As many Iranian parents don’t know how or at what age they can talk to their children about sexuality, seeking advice from a psychologist or family counsellor can be great help for both the child and the parents, either to discuss prevention, or when sexual abuse has actually taken place. All the steps for preventing the sexual abuse of children depend on breaking the taboo and speaking about the subject within society.

    Discussion in the media and the reactions of those responsible

    It is notable that Persian-language media have recently begun to address the topic of the sexual abuse of children. Not just Persian-language media abroad, such as Deutsche Welle, BBC Persian and Voice of America, which have no need to fear censorship and constraint by the Iranian government: domestic news agencies and newspapers are also dealing with the subject.

    Another thing that is noticeable when glancing through news items and articles in the media about the sexual abuse of children is reports about the rape of boys. In the past, if sexual abuse of children was mentioned, the majority of people tended to think of girls. Some experts believe that it is more difficult in Iranian society, for religious and cultural reasons, to talk about sexual violence against boys. It seems that this taboo has also been overcome.

    In recent months, one case in particular has attracted a lot of attention: that of a headmaster in a boys’ elementary school in Tehran, who in May this year was accused of sexually abusing a boy, and arrested. The boy’s parents had noticed that their son’s behaviour had changed. They had a conversation with him, discovered that he had been sexually abused, and reported the matter to the police. Some time later the families of other boys also brought charges against the headmaster. So far, forensic medical examinations have confirmed that six boys were raped. The judge has postponed the trial because the number of charges keeps increasing and forensics have not yet processed all the cases.

    The Iranian press has been following the case over the past few months, and has also referred to criticism from children’s rights activists directed at those in authority. According to the Iranian newspaper Shahrvand, some of the pupils had seen the headmaster sexually abusing one of their classmates. However, as they didn’t understand what the headmaster was doing, they thought he was disciplining the boy. If these children had had the necessary knowledge and had understood that what they had seen was not an ordinary occurrence, it’s possible that fewer children would have been abused.

    Many children’s rights activists have been calling for sex education in Iranian schools for years now. They see education and knowledge as the first step in the fight against the sexual abuse of children. Although experts emphasise its importance, it is extremely difficult to incorporate this content into the curriculum in Iranian schools. The Cultural Deputy of the Iranian Ministry of Education, Hamidreza Kafash, was the first official to speak to the media about the case of the school headmaster. In an interview with Shahrvand he described sex education as a duty of the family, saying: ‘In Iran we can’t publish topics related to sexuality in books, or teach them directly to pupils. We have to think of some way to educate the pupils’ families.’ Without naming specific people or institutions who reject sex education in schools, he said that the problem lay more with the ‘social realm’ in Iran, not with the Ministry of Education.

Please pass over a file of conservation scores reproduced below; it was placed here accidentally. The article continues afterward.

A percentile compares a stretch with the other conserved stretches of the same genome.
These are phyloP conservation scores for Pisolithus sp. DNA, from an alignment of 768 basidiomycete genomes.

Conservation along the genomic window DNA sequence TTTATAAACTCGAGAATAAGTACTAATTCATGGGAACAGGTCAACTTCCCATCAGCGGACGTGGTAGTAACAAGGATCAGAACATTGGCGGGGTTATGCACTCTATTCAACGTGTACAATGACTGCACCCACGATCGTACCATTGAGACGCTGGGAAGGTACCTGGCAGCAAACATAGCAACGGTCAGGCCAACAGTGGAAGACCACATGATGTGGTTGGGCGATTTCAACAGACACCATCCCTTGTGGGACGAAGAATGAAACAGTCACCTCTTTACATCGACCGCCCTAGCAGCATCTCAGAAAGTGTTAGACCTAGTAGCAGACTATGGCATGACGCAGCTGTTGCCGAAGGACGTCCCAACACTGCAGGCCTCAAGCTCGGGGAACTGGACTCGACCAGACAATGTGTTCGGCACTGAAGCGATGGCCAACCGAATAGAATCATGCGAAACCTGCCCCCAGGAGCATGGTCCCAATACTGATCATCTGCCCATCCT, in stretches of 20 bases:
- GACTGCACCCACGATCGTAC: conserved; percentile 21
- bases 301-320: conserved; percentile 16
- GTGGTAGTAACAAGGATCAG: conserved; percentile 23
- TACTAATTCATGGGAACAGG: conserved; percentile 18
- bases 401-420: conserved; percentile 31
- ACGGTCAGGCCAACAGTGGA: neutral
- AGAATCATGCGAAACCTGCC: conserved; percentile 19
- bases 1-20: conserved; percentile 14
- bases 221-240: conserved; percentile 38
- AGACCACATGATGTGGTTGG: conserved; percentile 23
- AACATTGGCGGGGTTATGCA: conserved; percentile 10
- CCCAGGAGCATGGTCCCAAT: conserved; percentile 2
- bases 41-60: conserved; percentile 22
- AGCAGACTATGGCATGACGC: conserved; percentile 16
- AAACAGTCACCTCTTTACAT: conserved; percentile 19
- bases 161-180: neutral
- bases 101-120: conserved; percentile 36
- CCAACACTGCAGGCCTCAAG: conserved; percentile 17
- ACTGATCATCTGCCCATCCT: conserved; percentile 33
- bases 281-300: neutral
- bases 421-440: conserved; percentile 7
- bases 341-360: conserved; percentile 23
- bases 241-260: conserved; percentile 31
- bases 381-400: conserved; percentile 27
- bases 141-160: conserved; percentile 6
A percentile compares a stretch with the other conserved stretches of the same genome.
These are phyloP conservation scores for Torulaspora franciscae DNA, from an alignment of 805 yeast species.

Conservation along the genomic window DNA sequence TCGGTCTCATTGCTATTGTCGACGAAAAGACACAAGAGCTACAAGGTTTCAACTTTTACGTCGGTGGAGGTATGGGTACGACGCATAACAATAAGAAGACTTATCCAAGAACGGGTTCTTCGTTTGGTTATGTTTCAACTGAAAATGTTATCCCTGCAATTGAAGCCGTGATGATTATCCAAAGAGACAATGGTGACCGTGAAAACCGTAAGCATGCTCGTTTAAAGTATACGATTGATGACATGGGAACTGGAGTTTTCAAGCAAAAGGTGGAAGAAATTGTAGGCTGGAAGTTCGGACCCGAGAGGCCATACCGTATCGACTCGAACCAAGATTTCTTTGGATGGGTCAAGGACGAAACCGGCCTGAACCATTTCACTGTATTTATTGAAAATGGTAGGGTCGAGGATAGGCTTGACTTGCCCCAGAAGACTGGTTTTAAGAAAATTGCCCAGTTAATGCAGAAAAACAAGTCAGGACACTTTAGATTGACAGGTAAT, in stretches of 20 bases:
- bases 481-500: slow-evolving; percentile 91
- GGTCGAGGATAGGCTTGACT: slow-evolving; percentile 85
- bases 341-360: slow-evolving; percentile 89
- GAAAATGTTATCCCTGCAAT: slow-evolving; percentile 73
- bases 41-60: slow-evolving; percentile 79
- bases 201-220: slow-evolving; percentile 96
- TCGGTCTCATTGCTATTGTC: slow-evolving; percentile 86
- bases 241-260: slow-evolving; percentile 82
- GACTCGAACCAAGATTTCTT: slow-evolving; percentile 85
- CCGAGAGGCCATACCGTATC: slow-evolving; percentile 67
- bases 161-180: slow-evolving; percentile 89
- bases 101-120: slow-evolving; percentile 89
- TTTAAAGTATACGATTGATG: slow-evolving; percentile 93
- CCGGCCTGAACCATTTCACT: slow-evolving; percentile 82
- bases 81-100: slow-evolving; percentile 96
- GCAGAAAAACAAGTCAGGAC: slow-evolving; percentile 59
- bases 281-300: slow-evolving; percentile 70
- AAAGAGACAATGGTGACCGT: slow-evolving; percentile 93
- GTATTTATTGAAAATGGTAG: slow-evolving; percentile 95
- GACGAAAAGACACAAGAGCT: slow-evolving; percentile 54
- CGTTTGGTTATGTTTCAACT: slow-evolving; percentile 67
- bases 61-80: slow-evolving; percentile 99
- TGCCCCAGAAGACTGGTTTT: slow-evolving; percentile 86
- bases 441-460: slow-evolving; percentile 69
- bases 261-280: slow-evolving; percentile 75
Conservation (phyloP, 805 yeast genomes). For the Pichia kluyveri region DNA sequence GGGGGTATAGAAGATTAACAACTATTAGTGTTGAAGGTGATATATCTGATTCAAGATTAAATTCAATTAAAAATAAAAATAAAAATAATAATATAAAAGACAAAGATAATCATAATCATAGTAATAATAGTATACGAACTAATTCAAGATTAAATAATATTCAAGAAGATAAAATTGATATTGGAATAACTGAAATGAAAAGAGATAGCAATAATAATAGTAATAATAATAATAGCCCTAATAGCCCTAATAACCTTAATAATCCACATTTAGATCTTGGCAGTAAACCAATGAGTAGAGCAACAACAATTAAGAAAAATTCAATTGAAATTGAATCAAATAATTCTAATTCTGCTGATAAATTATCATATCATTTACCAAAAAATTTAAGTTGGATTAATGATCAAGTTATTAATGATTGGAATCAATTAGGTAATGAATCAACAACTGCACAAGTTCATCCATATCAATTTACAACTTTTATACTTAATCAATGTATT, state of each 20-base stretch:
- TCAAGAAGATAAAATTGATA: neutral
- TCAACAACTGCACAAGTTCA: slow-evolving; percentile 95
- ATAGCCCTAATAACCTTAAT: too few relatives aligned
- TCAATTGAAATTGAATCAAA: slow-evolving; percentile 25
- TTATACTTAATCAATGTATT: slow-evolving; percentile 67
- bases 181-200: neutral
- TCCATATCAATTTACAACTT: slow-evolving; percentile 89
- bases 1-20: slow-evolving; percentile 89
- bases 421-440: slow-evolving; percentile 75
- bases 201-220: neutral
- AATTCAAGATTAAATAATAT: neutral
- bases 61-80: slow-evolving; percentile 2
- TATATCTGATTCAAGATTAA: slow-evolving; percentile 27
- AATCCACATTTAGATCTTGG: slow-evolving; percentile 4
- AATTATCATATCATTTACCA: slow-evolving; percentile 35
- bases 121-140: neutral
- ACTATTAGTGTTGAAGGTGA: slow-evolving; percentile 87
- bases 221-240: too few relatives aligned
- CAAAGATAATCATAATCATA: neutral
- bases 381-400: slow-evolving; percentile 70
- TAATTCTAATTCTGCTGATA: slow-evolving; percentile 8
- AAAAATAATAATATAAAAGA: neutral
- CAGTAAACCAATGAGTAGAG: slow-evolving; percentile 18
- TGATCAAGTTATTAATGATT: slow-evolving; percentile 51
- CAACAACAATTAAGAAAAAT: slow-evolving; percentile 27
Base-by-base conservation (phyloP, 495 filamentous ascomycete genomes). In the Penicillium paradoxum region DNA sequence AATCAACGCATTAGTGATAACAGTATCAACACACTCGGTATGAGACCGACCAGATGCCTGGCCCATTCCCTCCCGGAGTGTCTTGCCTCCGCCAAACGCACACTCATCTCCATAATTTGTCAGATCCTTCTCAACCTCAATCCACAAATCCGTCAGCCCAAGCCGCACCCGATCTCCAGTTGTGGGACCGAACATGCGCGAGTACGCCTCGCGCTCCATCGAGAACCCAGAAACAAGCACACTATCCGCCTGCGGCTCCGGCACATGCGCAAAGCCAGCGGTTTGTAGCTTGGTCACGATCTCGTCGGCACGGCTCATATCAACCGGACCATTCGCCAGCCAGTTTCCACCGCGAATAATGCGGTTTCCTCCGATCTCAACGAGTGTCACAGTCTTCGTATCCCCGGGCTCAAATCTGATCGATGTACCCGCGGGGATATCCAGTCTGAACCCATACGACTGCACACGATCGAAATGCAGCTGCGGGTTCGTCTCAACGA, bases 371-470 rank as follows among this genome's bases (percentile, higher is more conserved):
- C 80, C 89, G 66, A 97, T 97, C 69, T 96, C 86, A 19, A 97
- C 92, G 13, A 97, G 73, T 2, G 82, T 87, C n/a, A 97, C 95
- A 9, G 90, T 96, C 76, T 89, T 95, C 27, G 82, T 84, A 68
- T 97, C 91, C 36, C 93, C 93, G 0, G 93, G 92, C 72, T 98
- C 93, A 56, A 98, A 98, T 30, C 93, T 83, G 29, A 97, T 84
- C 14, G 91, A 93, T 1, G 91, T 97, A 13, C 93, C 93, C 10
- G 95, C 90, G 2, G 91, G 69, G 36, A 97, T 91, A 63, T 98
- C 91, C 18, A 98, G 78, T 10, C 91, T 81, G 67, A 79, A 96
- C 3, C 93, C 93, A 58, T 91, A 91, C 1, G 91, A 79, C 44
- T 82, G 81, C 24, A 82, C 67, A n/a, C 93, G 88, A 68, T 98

To date, the Ministry of Education has seemed unhappy about the news stories that have been published about the sexual abuse of schoolchildren. The families of some of these pupils were told not to discuss it with the media. Hamidreza Kafash justified this with the need to preserve ‘national honour’, and said that, as an Iranian, he didn’t like it that when two such incidents occur in Tehran there are reports about it in the foreign media.

    No precise statistics about the sexual abuse of children are published in Iran. These cases are registered under the general term ‘child abuse’, along with other cases such as the corporal punishment of children. However, one can certainly say, with reference to reports in the media and comments from children’s rights activists in recent years, that such occurrences constitute far more than ‘two incidents’.

    The reactions of the responsible officials in the current case, their silence, and the attempts to play down the subject give the impression that the problem of the sexual abuse of children is not taken seriously in official institutions – or even that attempts are being made to hush it up.

    ‘Reciprocal inclination’, and anger in society

    The secretary of Iran’s National Body on the Convention on the Rights of the Child (NBCRC), Mozafar Alvandi, was one of the few people in authority to comment publicly on the case of the sexual abuse of schoolchildren by their headmaster, and caused a stir by doing so. In early August this year, he told the news agency ILNA: ‘I believe that not all the cases resulted from constraint, and that in some cases there was a reciprocal inclination.’ This comment provoked a flood of reactions by Iranian users of social networks, astonishing and angering many Iranians. Astonishment because these words were being spoken in a country in which homosexuality is regarded as a serious crime, and anger, because elementary schoolchildren were being blamed.